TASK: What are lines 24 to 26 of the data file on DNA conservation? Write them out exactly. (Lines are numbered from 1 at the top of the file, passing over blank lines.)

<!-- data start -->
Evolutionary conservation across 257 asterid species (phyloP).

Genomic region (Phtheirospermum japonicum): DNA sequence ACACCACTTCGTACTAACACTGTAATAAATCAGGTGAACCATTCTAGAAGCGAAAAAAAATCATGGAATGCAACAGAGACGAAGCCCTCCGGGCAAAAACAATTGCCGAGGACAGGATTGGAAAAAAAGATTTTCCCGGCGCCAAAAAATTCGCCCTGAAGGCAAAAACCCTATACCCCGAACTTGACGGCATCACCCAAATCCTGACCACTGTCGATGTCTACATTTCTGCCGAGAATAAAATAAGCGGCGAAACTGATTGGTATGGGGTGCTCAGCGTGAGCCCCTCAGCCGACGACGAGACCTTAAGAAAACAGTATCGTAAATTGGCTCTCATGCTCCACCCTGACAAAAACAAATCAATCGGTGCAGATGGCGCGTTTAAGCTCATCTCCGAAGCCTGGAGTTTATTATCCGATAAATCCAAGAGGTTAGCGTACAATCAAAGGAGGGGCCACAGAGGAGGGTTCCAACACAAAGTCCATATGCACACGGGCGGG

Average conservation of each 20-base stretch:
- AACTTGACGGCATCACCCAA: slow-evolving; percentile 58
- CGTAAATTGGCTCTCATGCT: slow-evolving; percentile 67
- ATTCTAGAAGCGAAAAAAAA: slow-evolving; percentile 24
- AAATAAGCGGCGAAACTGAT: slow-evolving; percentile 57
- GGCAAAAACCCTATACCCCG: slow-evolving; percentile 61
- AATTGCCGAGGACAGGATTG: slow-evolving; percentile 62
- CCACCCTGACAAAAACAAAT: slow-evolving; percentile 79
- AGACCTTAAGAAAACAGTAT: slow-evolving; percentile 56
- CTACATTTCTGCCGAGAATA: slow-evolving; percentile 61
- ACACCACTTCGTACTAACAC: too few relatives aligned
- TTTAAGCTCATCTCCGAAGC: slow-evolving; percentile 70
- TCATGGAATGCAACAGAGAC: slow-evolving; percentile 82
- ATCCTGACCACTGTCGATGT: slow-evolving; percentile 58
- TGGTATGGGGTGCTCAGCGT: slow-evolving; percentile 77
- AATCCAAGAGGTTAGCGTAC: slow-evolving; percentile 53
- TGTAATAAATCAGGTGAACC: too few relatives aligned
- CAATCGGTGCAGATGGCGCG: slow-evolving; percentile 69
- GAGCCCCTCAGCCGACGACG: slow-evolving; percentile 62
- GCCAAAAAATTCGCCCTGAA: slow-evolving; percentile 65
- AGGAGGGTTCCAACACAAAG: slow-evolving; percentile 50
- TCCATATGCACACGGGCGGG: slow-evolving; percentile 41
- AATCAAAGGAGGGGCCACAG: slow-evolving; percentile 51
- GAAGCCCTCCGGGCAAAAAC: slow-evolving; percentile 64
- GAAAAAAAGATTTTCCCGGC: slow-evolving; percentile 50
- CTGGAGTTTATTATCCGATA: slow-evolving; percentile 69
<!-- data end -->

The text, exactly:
- TCCATATGCACACGGGCGGG: slow-evolving; percentile 41
- AATCAAAGGAGGGGCCACAG: slow-evolving; percentile 51
- GAAGCCCTCCGGGCAAAAAC: slow-evolving; percentile 64